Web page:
A consumer group has intensified its attack on sulfites in its ongoing campaign to increase public and congressional support for a nationwide ban on the preservatives.
The Center for Science in the Public Interest, a Washington consumer advocacy group, labeled the chemicals as "the only food additive in the last 20 years that has actually killed people." The statement appeared in the latest issue of the center's monthly newsletter, Nutrition Action.
Sulfites are used by the food service industry to prevent discoloration of fruit and vegetables left exposed for extended time periods, such as foods on salad bars.
Asthmatics, and others sensitive to sulfiting agents, can suffer severe allergic reactions when exposed to the chemical. In some cases, the substance has been linked to deaths, most recently that of a 10-year-old Oregon girl who consumed guacamole that was later found to have high levels of the preservative.
Earlier this year Sen. Albert Gore (D-Tenn.) and Rep. Ron Wyden (D-Ore.) co-sponsored legislation that would force the U. S. Food and Drug Administration to ban the preservative. Shortly thereafter, the National Restaurant Assn. endorsed the bill.
"If the labeling solution were pursued, it could set a precedent for mandatory labeling in restaurants," a restaurant trade magazine wrote. The restaurant organization believes the proposed legislation is preferable to announcing the chemicals' presence in foods through warning labels. The group believes warning labels might lead to additional legislation requiring ingredient labeling throughout the restaurant industry.
A congressional hearing on the sulfite issue found that about 500,000 Americans may be sensitive to sulfites, which are also found in wine. The FDA has yet to act on the increasing calls for a ban, but recently published a report critical of the additives in FDA Consumer, the agency's monthly magazine.
An FDA-commissioned panel concluded that warning labels would not "protect sulfite-sensitive individuals from the potential hazards of these chemicals."
Instead, the panel recommended a ban on the preservatives, the magazine reported.
Beer Goes Flat--The entertainment created by ex-athletes, animals and young, urban professionals in beer commercials apparently have consumers talking more than drinking. The U. S. Brewers Assn. reports that consumption of domestic brew declined 1.1% last year.
The report is made even more unpleasant for Anheuser-Busch, Miller, Strohs and other domestic brewers because sales of imports posted a healthy 14.1% increase.
The mood among the U. S. brewery giants may get a bit darker later this year, according to Wine and Spirits Marketing Bulletin. The newsletter, published by U. S. News & World Report, reported that tax increases on alcoholic beverages usually precipitate a decline in consumption. The federal excise tax on alcohol is scheduled to increase by $2 a gallon in October.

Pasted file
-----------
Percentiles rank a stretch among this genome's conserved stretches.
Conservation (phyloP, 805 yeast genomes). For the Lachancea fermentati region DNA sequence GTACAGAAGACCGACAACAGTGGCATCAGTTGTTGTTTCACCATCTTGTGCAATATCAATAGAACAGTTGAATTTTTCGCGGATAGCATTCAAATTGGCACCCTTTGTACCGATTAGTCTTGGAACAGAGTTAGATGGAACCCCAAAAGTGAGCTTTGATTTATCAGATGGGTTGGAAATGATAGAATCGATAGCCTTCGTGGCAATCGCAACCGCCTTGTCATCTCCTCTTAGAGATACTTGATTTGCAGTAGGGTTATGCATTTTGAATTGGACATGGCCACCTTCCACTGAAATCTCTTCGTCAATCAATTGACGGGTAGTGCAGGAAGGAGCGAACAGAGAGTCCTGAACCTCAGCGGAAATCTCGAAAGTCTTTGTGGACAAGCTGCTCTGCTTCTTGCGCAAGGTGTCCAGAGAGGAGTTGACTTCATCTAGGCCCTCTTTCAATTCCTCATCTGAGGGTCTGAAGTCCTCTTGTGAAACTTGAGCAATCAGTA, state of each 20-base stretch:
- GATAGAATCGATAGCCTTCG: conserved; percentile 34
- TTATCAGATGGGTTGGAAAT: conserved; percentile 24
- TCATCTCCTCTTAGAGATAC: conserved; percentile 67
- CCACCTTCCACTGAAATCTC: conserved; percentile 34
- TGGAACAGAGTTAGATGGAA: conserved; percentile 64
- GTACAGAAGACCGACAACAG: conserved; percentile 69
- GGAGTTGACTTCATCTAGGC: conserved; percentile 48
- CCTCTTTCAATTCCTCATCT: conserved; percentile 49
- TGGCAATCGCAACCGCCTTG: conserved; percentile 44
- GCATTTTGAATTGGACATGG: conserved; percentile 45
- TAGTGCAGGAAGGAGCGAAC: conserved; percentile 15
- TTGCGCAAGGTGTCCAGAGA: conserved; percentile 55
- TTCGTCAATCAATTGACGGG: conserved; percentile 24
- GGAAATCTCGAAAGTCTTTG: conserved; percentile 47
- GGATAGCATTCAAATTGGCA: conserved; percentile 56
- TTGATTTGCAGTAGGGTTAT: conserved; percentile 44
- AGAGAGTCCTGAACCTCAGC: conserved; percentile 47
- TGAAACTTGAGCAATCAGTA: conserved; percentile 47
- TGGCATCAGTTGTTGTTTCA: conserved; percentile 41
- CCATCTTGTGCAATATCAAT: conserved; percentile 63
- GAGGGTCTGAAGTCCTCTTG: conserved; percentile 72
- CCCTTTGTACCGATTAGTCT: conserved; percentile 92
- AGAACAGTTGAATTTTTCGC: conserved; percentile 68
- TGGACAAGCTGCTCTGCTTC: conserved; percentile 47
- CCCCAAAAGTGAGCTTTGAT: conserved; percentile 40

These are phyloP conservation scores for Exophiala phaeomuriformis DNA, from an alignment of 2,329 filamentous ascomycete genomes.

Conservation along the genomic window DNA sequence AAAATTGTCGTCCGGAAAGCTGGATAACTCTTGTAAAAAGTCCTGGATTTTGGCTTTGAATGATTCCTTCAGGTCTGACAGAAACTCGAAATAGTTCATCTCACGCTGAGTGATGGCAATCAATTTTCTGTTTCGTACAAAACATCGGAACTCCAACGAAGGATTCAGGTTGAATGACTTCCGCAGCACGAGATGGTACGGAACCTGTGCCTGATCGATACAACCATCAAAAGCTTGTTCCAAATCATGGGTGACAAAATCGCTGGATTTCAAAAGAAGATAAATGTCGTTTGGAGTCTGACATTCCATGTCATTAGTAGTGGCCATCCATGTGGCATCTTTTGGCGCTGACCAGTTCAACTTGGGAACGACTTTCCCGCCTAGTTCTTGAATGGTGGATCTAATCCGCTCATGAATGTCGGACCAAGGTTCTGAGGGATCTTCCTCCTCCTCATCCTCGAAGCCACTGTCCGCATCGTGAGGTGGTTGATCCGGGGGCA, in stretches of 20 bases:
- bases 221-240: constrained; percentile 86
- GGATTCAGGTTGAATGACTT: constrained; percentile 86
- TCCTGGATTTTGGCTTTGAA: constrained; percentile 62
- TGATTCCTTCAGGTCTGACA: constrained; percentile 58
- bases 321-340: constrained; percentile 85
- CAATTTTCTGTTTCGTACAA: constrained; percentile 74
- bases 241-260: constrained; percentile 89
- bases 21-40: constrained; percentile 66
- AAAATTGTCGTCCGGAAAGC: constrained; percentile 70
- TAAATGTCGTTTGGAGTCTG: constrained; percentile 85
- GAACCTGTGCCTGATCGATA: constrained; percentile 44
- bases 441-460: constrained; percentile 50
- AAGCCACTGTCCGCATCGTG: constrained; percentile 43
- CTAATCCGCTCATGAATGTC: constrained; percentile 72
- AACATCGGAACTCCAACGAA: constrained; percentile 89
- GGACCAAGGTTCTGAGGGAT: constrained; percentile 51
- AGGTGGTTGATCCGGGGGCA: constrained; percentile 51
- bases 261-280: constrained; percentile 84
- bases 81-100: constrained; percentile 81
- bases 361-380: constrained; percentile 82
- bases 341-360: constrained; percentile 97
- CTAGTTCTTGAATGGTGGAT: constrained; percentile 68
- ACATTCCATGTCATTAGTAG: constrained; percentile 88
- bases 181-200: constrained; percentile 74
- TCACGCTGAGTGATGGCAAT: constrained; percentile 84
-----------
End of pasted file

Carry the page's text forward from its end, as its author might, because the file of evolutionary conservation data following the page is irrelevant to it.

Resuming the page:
A Lesson From Canada
The publication uses the Canadian experience as a fairly accurate barometer for what may occur in the United States after the alcohol, or "sin," tax is increased.
"Liquor consumption in Canada fell another 4.9% in 1984 to 18.78 million cases. That resulted in a total decline of 3.27 million cases, or 14.9%, since 1981 when a series of indexed increases in the (nation's) liquor excise tax began," the newsletter stated.
Milking the Lonely--California Farmer magazine was reporting recently on research that indicated that most broiler-fryer chickens lack the traditional flavor of their counterparts from yesteryear. The University of Nebraska study that was discussed in the magazine recommended that consumers seeking real chicken taste purchase "stewing chickens," which are actually hens who have outlived their usefulness as egg layers.
A recent issue of California Farmer has focused to cows, in particular, work being conducted by Utah State researchers. In this project, the university's agricultural experiment station found that calves raised in isolation produced as much as 4,000 pounds more milk than those grown in groups.
The reason for the dramatic increase in milk was said to be that "docility, apparently resulting from isolation, produced greater dividends."
Those involved with the project state that experiments will continue into whether America's milk will eventually originate from lonely cows.